Nina's Reading Blog

Comments on books I am reading/listening to

A Lucky Life Interrupted: A Memoir of Hope

Posted by nliakos on October 18, 2015

by Tom Brokaw (Random House 2015; ISBN 978-1-4000-6969-9)

NBC news anchorman Tom Brokaw has chronicled the year that he was diagnosed with and treated for multiple myeloma, a cancer of the plasma cells in the bone marrow. He describes the back pain that turned out to be compression fractures of the spine due to the cancer. While hiding his condition from the public and most of his friends and colleagues, Brokaw continued to accept projects for NBC even as he embarked on a year of  fatigue, pain, chemotherapy, and learning how to live his life with cancer (Myeloma is treatable, but it is not curable.).  He kept a journal which eventually became this book, which is divided into sections by season (summer 2013, fall 2013, winter 2013-2014, spring 2014, summer 2014, fall 2014). Interspersed among the descriptions of hospitalizations, doctors’ appointments, time spent with family, and professional projects accomplished during the treatment year are recollections of career high points, memorable interviews and encounters, and unforgettable news stories (such as September 11, 2001), with some name-dropping thrown in. (Brokaw, who grew up in the West, spends a lot of time fishing and hunting; sometimes it seemed incongruous to me that while fighting for his life against cancer, he suffered no qualms about depriving animals of their lives.) Eventually, of course, Brokaw can no longer hide his disease from the world; during the winter, he is “outed” by a digital news organization and finally admits publicly that he has cancer.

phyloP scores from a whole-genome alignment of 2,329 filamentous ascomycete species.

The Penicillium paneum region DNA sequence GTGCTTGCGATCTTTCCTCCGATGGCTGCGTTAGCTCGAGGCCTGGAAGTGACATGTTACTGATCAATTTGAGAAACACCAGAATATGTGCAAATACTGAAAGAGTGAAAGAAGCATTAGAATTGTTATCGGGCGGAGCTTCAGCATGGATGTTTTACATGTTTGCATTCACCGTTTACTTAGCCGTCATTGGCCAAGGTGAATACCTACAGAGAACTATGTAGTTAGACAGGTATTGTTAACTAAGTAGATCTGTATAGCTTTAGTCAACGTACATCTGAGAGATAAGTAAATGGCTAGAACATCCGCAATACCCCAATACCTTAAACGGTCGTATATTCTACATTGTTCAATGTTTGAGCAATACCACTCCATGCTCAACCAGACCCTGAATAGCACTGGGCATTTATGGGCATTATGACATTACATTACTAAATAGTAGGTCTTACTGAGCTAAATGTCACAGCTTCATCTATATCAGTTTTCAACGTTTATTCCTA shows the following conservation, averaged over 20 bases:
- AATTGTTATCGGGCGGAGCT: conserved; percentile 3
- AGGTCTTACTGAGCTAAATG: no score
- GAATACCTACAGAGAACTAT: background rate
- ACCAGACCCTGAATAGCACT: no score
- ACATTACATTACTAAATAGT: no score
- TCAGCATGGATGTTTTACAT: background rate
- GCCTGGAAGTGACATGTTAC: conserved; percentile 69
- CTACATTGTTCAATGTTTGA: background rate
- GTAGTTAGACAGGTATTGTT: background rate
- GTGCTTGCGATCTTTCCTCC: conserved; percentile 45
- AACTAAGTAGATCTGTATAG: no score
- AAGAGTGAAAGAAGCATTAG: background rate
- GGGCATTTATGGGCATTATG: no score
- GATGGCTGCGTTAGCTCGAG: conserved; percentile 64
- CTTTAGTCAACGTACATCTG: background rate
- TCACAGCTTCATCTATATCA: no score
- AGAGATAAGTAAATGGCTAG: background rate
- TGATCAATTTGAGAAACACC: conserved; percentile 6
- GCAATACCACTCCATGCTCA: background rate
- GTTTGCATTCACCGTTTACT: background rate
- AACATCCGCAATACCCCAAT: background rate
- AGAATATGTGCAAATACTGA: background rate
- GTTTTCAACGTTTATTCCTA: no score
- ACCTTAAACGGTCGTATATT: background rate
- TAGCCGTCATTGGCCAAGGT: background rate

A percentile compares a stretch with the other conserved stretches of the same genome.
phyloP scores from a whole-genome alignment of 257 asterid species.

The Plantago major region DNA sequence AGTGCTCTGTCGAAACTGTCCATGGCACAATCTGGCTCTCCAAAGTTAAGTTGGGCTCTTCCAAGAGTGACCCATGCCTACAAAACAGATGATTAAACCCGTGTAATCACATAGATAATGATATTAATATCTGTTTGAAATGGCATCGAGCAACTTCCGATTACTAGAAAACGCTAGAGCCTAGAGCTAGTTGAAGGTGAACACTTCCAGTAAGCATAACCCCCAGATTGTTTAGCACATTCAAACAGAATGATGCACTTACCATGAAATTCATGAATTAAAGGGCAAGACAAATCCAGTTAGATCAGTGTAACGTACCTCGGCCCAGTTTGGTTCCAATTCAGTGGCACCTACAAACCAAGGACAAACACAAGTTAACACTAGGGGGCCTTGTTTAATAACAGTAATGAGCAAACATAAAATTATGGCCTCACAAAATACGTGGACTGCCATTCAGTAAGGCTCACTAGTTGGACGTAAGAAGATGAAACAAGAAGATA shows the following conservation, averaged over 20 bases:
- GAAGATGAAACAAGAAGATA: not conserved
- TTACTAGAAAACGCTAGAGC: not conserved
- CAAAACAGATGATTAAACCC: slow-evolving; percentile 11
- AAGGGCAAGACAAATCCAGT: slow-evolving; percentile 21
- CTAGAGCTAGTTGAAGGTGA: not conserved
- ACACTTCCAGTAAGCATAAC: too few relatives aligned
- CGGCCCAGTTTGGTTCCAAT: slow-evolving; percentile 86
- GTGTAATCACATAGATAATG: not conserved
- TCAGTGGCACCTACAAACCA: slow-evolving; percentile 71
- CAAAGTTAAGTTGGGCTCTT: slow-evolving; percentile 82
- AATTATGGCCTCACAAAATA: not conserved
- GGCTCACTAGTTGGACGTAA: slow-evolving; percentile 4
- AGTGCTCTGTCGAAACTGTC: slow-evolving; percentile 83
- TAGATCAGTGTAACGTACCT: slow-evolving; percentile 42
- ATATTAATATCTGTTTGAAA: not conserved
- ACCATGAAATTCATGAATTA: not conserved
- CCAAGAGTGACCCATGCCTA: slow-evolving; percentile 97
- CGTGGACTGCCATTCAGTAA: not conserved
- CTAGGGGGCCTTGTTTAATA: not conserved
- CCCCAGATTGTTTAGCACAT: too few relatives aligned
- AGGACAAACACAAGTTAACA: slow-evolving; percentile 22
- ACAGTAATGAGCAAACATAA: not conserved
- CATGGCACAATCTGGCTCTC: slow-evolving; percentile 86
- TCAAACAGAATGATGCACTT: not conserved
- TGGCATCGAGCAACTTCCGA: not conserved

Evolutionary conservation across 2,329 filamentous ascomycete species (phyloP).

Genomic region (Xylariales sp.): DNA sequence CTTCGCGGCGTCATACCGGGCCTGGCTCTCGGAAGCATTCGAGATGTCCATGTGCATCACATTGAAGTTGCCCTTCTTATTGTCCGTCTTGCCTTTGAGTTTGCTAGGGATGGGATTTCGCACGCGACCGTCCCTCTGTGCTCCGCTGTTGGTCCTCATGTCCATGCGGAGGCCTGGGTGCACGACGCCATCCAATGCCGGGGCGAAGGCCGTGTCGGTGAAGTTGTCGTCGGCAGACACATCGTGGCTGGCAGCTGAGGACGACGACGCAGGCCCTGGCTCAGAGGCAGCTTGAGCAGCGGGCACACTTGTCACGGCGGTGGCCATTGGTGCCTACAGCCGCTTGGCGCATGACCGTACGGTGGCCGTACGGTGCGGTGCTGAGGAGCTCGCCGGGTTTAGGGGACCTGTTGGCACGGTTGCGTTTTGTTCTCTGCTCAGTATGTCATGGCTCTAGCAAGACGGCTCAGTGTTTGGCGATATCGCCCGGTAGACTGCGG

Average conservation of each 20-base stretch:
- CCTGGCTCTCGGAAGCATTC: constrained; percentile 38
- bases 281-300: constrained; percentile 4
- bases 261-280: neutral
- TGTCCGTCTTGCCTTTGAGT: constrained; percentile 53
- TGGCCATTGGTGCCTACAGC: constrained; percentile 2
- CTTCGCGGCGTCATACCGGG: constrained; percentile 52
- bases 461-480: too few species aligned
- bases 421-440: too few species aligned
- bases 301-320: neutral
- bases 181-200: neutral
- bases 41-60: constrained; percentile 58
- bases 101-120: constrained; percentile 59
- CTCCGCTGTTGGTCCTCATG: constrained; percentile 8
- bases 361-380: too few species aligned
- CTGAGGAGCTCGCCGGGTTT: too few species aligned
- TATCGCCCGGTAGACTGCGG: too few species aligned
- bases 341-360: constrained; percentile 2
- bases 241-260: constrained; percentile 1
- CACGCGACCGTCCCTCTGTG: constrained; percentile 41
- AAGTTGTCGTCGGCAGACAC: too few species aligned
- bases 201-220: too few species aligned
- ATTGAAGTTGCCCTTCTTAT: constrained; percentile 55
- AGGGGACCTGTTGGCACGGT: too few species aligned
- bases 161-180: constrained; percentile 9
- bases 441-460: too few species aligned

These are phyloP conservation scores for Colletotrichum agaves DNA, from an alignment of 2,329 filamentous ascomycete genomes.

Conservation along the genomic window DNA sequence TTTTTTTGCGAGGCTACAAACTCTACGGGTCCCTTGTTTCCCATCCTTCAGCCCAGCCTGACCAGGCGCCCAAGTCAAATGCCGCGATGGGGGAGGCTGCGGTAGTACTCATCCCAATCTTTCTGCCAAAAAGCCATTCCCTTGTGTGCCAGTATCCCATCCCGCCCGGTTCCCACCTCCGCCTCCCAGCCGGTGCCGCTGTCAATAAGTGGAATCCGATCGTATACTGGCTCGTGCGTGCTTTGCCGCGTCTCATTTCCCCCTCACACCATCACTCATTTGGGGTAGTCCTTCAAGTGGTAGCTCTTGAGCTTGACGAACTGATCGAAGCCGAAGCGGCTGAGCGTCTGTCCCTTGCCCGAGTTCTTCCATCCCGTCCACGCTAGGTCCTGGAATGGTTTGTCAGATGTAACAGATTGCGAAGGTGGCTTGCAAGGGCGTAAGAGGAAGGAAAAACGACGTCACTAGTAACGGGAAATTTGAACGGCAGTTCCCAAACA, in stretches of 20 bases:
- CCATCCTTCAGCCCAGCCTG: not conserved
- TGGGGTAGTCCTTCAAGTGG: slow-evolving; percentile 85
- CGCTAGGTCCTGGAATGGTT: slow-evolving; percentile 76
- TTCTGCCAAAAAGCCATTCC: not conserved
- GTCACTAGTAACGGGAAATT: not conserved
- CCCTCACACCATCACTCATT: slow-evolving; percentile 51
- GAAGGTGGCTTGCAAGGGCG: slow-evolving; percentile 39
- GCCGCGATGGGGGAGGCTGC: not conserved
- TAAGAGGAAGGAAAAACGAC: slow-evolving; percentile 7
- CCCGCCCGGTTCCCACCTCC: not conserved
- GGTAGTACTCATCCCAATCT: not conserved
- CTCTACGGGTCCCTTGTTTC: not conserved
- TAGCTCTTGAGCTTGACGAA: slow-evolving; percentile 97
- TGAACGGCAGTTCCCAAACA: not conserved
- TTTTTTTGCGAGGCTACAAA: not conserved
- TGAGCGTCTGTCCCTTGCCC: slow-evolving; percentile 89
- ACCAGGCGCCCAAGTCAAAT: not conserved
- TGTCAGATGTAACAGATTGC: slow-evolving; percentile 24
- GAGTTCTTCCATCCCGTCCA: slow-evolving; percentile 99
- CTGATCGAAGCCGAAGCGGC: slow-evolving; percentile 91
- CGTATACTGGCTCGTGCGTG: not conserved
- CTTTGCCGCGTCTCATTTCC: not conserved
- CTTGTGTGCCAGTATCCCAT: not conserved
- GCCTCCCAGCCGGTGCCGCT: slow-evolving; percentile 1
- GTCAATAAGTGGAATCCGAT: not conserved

For me, this book held a special significance; a friend of mine is being treated for multiple myeloma, and Brokaw’s simple but clear descriptions and explanations helped me to understand what she is going through.

As the title indicates, Tom Brokaw has in some ways led a charmed life, and he frequently expresses his gratitude for his wonderful luck. But for all of us mortals, luck eventually runs out. Cancer, as he reminds us, becomes more and more likely the longer we live, and no one lives forever. Brokaw is also acutely aware of how lucky he is to have access to the best doctors and hospitals, to work for an organization that is supportive and has excellent benefits, to have enough financial resources to pay for whatever he needs, even to have a daughter who is a doctor and can participate in his treatment plan and interpret medicalese for him. So few people have all of these advantages in the fight against cancer or whatever disease is ravaging their body and/or mind.

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